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OCTOBER 2004
ISSUE HOMEPAGE

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ARCHIVES
From the Editor -
Darlene Hight
Golden Apples
Featured Article
MorningApple Butter Sanctification
By Darlene Hight

I love apple butter! If you offered me my choice from every type of jam, jelly or preserves, I would always go for the apple butter. I like it with peanut butter, I use it when Iím making fingerprint cookies and I love it on hot buttered biscuits. As my kids would say, "Itís the bomb!"

Most years, in the fall, we make our own apple sauce. We go to the orchard, pick nice, tart apples and make a family project out of it. I will never forget the year that I decided to make my own apple butter.

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A Cultivated Heart
By Tammie Smith

Rolling fields, in vibrant shades of greens, yellows and browns, cascade across the land like a patchwork waterfall. Nestled in the distance and surrounded by this rich landscape of luscious green fields, rests a little town; its houses huddled together as if to keep warm. Beyond the field are clusters of trees that cover the vast mountains.

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MomsGod Seasons
By Linda Germain

My sonís firewood business is brisk in the winter. Busy as a young beaver, he splits, chops, delivers and stacks with strength and agility.

This first year of his entrepreneurial endeavor has been an exercise in on-the-job learning. Some lessons are blunt and costly. For instance pitching logs into the truck bed with too much gusto and too little aim shattered the rear window glass in his truck. This rude awakening has cooled his enthusiastic timber flinging.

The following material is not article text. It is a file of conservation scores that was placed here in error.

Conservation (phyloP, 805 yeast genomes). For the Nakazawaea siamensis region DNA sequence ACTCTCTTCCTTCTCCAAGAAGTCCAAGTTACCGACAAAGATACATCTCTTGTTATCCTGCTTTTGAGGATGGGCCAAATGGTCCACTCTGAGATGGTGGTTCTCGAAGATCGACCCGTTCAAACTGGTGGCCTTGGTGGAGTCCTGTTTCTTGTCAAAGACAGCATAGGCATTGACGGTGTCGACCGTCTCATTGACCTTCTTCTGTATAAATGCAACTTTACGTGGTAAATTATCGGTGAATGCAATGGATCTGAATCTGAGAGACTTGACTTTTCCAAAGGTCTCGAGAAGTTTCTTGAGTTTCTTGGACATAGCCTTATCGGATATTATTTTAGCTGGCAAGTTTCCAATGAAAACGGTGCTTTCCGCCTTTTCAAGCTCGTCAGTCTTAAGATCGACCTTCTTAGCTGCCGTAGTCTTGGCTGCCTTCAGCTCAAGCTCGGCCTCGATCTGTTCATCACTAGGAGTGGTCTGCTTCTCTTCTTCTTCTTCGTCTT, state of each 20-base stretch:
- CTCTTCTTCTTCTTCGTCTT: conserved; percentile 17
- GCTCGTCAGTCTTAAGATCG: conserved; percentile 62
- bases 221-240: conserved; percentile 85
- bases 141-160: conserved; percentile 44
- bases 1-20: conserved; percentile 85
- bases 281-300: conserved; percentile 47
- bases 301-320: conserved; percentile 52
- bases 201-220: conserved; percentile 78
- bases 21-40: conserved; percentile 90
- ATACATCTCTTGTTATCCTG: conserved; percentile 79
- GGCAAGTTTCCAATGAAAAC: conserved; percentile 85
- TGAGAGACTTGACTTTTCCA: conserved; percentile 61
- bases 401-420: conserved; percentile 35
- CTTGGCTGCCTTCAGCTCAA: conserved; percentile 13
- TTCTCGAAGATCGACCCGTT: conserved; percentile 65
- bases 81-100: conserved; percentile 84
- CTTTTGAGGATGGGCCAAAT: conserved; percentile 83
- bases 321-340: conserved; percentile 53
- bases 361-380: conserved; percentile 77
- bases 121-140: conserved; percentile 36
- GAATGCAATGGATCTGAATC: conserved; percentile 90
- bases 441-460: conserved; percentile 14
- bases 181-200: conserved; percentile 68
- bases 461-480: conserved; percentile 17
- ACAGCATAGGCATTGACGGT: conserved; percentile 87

Another lesson gave credence to Momís admonition to be courteous, honest and to give good measure. Application of this advice has customers calling for second loads. These positive responses add fuel to his wood stocking efforts.

However the anchor lesson, as he embarks on this labor-demanding job, lies in one inescapable absolute: ANY wood must "season" to be a good heat source. A tree, hard like oak and long since down, will produce steady burning and predictable warmth. As a young sapling, my offspring is learning that the green wood of a new felled tree has no season. First, it must be cut off from its root supply and lie quietly through an aging process. It is imperative for this downtime to pass before any splitting, chopping, delivering, stacking or burning takes place.

Due time is an investment in waiting patiently for the germination of purpose. Eventually, like the season of Moses, the season of oak will produce a coveted hot and useful flame. My young son, unaware that he is enrolled in "Life Lessons 101", will look back from his future maturity and see that this business yielded more than splinters, aching muscles, and a meager income. The prerequisites to the success of this work are analogous to his quest Ė the quest to fulfill Godís plan for him.

As his loving parent, my prayer is this: Let my budding lumberjack embark on lifeís journey with steps that direct him toward a manhood of wisdom and integrity. More than that, I pray for him to understand that in our cries to be used by God, He delivers, but FIRST Ö He seasons.
Linda resides in the beautiful mountains of East Tennessee. She is a Registered Nurse with a degree in English, Motherhood, and Life. She is happiest when reading, singing, hammering, wallpapering, sawing, painting, traveling, observing, and writing. Linda can be contacted at Sweethaven@charter.net.